Dubai is situated on the Persian Gulf coast of the United Arab Emirates and is roughly at sea level (16 m/52 ft above). The emirate of Dubai shares borders with Abu Dhabi in the south, Sharjah in the northeast, and the Sultanate of Oman in the southeast. Dubai lies directly within the Arabian Desert. However, the topography of Dubai is significantly different from that of the southern portion of the UAE in that much of Dubai's landscape is highlighted by sandy desert patterns, while gravel deserts dominate much of the southern region of the country. The sand consists mostly of crushed shell and coral and is fine, clean and white. East of the city, the salt-crusted coastal plans, known as sabkha, give way to a north-south running line of dunes. Farther east, the dunes grow larger and are tinged red with iron oxide.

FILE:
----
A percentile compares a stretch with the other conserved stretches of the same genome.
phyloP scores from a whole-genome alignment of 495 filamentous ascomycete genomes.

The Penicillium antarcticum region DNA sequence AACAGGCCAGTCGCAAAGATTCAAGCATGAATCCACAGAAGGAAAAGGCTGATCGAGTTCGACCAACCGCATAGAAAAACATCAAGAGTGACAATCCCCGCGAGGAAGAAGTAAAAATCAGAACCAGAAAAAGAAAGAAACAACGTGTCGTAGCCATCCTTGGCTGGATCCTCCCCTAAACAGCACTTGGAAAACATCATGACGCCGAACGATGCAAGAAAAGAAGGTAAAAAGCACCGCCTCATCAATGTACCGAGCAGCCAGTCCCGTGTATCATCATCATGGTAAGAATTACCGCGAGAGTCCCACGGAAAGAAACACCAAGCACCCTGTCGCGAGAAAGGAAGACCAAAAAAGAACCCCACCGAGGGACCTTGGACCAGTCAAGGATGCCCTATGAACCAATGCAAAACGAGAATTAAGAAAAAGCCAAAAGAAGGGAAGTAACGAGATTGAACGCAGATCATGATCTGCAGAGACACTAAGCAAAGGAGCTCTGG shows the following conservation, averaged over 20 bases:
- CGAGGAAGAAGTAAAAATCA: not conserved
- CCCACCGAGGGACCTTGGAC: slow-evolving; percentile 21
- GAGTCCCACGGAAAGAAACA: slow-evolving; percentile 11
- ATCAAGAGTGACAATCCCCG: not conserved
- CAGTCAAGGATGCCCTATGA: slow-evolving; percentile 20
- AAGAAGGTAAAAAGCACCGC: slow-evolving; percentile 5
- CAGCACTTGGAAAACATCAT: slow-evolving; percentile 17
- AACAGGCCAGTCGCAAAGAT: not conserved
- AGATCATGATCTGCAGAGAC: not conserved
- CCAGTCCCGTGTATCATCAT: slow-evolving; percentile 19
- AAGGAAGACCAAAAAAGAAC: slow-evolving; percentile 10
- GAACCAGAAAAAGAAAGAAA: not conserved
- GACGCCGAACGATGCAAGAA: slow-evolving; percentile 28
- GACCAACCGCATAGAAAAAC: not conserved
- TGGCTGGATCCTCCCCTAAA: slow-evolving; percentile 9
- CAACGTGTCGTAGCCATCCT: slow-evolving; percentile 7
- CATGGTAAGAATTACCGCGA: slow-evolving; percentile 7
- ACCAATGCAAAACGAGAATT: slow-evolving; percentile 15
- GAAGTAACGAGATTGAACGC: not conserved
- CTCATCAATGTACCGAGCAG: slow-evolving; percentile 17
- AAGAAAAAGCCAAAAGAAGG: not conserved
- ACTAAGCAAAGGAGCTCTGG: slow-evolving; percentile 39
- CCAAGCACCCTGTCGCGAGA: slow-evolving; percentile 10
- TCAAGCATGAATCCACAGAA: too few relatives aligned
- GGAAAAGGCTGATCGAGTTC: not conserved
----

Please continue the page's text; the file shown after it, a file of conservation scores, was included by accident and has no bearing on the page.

Dubai has a hot and, at times, humid climate (drier during extreme heat) with many months recording temperatures of over 40 °C (104 °F). Rainfall is generally light, with a mean of about 150 millimeters (6 in) per year precipitation is usually centered around January, February and March. However, heavy rain is not uncommon in Dubai during the winter months and January 2008 saw a record of 120mm (or 5") of rain falling in just 24 hours. The mean humidity in Dubai is about 60% and is higher during the cooler winter months.
Fact File - Dubai
Middle East, bordering the Gulf of Oman and the Persian Gulf, between Oman and Saudi Arabia
Land: 82,880 sq km Water: 0 sq km
GMT +4:00 Hours
Philippine Peso (PHP)
Arabic (official), Persian, English, Hindi, Urdu
Muslim 96% (Shi'a 16%), Christian, Hindu, and other 4%
Dubai enjoys an arid subtropical climate, with blue skies and sunshine all year round. The hottest months are between June and September, when temperatures can soar to 113F (45C) and more during the day and humidity levels are very high.